Students introduce themselves and talk about their experiences conducting research for their BA thesis

Cedric Cohen

I am a graduate student in political science at the University of Zurich, specializing in policy analysis. Apart from policy analysis, I focused my studies on international relations, political geography and political philosophy. In fall 2015 I will attend a MA program at the Centre for Comparative and International Studies, which is offered by the Swiss Federal Institute of Technology and the University of Zurich.

The idea of conducting a randomized field experiment was very intriguing. Until the BA seminar, experiments in the social sciences have not been discussed extensively in any of the other courses I took. Learning and reading about other experiments in all kinds of policy areas was extremely helpful to get an idea of all the possibilities that are around. However, the most exciting part about writing my BA-thesis was not just to find a research question and elaborate its theoretical relevancy, but to actually develop a functional research design, implement the research and analyze the collected data. I hope to get the opportunity to continue learning about experimental designs during my graduate studies. I believe the experience I gained whilst writing my thesis will be very valuable in this process.

Ruben Garcia Vasquez
My name is Ruben Garcia Vazquez, I was born in Zürich in 1990. After graduating high school I decided to start studying environmental science at the ETH in Zürich. After 3 semesters I decided to switch to political science — a good choice! I specialised in policy analysis, and focused as well on political economy, international relations and public relations.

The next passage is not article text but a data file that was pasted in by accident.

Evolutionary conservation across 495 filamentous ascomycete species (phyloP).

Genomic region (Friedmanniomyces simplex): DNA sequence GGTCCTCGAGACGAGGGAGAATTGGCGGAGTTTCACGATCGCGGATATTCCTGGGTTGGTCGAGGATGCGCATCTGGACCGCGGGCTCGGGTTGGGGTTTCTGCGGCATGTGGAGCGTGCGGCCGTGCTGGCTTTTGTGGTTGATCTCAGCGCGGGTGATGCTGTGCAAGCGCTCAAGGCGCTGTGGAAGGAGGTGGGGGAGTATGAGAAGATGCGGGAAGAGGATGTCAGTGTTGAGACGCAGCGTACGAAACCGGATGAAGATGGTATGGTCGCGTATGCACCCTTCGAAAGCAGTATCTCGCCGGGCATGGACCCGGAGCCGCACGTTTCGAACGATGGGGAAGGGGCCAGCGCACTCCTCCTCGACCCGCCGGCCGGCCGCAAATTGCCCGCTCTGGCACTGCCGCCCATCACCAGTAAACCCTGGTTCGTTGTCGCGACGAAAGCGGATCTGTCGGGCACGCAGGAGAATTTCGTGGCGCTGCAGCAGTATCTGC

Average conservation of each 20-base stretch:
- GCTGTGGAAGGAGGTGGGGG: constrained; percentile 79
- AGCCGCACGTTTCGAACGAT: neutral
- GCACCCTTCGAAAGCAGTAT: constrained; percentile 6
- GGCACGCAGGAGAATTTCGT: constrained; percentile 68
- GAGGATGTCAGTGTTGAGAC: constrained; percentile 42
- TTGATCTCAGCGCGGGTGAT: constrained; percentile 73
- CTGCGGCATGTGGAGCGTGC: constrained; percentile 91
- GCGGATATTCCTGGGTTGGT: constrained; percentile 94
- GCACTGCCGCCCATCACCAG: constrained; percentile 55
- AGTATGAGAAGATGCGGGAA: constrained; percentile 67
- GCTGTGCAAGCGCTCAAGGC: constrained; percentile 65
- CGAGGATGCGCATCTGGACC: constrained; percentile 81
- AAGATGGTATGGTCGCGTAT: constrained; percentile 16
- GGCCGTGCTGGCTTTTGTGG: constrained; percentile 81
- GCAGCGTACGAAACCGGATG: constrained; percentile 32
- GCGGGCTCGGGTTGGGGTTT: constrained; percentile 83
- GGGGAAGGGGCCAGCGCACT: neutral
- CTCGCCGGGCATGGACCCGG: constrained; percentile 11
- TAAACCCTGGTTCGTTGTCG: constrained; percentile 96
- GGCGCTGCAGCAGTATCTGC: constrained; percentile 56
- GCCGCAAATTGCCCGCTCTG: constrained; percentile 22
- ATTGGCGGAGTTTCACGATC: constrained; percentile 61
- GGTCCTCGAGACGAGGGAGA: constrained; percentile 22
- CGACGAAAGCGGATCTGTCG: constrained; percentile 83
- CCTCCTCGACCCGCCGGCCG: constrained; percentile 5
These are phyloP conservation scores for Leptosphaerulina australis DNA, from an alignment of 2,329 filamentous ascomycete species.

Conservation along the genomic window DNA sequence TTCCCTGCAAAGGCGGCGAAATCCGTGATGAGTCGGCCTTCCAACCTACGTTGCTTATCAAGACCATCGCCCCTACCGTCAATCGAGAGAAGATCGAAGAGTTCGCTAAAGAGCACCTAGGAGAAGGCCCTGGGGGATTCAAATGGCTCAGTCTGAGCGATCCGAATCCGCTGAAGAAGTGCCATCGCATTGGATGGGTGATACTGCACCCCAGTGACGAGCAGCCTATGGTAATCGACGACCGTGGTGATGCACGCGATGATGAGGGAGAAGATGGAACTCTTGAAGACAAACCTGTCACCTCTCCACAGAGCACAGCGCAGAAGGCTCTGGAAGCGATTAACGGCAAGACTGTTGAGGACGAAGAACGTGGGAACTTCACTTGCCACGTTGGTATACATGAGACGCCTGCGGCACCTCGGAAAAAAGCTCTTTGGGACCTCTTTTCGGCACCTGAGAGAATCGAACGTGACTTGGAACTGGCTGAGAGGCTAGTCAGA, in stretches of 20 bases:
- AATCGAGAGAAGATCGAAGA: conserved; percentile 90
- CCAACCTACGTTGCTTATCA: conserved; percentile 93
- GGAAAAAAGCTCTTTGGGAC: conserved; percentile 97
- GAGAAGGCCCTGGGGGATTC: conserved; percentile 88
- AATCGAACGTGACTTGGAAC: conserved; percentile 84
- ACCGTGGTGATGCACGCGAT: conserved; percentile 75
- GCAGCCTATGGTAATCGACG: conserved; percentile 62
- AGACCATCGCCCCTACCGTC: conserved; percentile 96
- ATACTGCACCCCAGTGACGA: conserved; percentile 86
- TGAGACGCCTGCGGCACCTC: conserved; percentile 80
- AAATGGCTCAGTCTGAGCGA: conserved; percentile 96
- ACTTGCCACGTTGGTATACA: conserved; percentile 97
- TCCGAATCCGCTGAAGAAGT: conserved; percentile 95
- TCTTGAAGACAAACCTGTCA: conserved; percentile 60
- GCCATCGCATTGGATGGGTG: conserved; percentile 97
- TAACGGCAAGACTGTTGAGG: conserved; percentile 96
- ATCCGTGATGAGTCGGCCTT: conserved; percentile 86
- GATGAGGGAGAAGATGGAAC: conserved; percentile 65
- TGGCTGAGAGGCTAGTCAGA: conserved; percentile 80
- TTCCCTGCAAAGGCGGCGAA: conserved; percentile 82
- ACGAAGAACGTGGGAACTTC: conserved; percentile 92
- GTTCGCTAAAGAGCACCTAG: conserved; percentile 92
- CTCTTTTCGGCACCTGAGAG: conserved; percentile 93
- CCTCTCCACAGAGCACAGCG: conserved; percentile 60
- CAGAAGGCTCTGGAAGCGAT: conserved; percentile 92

I focused my work in the BA-thesis on educational policies. First I tried to set up a field experiment on political education working with various middle schools in Switzerland, which failed due to the lack of interest from their part to give me the needed permissions. So I switched to a quasi-experimental design to analyse the effect of age at school entry on educational outcomes. The data was made available to me by the canton of Zürich, with students born between 1993-1998. I found significant effects of being born just before or after the school entry cut-off date (which I used as an instrument for age at school entry) on which track (academic vs non-academic) students chose at middle school. As social scientists have shown for other countries that this effect increases for students from working-class families, I now try to build on my thesis by conditioning on socio-economic background variables.

David von Holzen
My name is David von Holzen, I am 22 years old and I am from Horw, which lies in the suburbs of Lucerne. I started studying at the University of Zurich in 2012 with Political Science as Major and Law and Ethnology as Minors.